Click to comment

Leave a Reply

Your email address will not be published. Required fields are marked *



Find more SE Asian News courtesy of Thaiger.

Broke? Find employment in Southeast Asia with JobCute Thailand. Rich? Invest in real estate across Asia with FazWaz Property Group. Even book medical procedures worldwide with MyMediTravel, all powered by DB Ventures.

If you have story ideas, a restaurant to review, an event to cover or an issue to discuss, contact The Thaiger editorial staff.

Thailand

Is spraying disinfectant on the Thai-Burmese border effective?

Avatar

Published

on

Is spraying disinfectant on the Thai-Burmese border effective? | Thaiger
FILE PHOTO: Spraying disinfectant has been effective in the community but controversial in forested refugee camps.

Some controversy exists over the Royal Thai Army attempting to sterilize areas of the Thailand-Myanmar border by spraying disinfectant along the border region. The army sprayed areas set up as a temporary holding facility for many Burmese refugees. The move drew condemnation from critics who claimed the disinfectant was not effective and not worth the expense of implementation. A spokesperson for the Royal Thai Army responded to social media ire justifying the action.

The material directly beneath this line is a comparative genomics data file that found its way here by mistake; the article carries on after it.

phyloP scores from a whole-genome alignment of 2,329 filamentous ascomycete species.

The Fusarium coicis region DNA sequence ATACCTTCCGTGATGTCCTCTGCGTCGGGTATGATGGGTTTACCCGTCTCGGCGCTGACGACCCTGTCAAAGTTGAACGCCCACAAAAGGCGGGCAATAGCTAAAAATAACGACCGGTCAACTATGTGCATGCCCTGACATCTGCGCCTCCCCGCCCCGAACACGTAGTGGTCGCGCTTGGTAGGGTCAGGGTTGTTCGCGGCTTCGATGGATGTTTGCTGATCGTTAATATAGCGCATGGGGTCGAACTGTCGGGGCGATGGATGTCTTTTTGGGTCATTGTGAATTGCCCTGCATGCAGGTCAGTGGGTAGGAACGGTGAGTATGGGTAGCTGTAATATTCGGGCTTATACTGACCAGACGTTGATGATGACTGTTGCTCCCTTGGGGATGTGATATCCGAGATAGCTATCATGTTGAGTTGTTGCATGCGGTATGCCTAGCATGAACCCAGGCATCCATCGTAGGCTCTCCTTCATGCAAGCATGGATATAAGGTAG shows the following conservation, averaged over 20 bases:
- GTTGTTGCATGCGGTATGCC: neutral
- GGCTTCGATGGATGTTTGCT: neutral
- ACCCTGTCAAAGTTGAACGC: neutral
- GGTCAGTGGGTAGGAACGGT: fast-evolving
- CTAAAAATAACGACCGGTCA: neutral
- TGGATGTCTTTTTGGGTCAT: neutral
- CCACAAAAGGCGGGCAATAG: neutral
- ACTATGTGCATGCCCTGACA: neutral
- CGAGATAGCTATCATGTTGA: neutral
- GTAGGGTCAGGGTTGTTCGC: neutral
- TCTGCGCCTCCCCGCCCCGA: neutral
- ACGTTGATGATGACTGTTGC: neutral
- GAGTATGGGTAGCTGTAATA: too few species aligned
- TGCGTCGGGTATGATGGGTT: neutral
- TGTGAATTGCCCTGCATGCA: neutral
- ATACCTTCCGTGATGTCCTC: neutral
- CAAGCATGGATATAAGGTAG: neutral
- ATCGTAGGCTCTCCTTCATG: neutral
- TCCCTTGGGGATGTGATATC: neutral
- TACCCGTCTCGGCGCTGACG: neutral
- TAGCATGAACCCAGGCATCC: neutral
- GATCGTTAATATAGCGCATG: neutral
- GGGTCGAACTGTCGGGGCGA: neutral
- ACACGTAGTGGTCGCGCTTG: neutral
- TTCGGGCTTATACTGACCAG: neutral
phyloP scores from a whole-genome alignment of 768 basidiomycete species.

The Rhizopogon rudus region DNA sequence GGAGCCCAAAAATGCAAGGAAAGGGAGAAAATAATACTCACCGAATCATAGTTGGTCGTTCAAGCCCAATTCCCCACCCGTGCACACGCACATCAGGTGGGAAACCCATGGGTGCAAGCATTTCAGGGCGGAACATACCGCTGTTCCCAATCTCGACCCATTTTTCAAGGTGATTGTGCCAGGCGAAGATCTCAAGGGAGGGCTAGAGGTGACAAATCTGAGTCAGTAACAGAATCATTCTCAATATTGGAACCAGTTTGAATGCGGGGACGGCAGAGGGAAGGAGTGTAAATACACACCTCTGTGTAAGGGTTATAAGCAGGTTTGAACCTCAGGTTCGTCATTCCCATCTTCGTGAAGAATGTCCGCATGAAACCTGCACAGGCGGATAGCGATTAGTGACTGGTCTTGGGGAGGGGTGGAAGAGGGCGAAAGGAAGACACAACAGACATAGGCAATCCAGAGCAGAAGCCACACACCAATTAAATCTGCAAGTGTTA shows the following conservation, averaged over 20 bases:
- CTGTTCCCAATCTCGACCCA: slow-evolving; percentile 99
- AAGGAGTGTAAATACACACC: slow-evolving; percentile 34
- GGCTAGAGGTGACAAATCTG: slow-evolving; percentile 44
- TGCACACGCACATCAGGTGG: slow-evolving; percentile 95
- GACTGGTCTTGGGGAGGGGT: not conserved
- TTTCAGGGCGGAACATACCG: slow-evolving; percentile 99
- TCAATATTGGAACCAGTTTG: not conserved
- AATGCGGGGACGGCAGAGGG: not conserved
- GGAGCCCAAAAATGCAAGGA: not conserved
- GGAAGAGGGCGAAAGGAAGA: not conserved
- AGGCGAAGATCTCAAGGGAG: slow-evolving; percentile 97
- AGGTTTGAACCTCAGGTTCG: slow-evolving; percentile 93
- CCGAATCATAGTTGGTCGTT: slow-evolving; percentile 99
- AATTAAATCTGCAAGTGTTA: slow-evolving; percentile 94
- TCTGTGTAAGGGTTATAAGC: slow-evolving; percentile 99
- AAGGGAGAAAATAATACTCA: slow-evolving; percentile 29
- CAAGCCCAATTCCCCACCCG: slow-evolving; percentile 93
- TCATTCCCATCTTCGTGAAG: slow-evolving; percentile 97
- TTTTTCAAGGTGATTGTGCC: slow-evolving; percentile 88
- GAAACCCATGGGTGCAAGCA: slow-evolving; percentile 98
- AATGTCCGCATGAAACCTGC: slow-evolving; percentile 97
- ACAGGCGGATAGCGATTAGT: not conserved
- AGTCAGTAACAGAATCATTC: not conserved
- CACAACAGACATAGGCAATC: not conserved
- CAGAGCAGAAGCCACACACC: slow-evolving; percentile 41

The spraying was done after the Burmese refugees had returned across the border to Myanmar, after fleeing temporarily to escape the escalating humanitarian crisis following the February 1 military coup. After the refugees left, disinfectant was sprayed around the area in compliance with Public Health directives designed to slow the Covid-19 spread and maintain safety. The disinfectant was intended to kill any possibly contagious remaining virus or disease in the area.

The spokesperson said the military used existing government equipment they requested from the Ministry of Public Health to efficiently disinfect the area. She asserted that the spraying was not just to help local people, but also to reassure them that it was safe to return to their daily lives in the area, to go to work or do farming, without fear of becoming infected with Covid-19.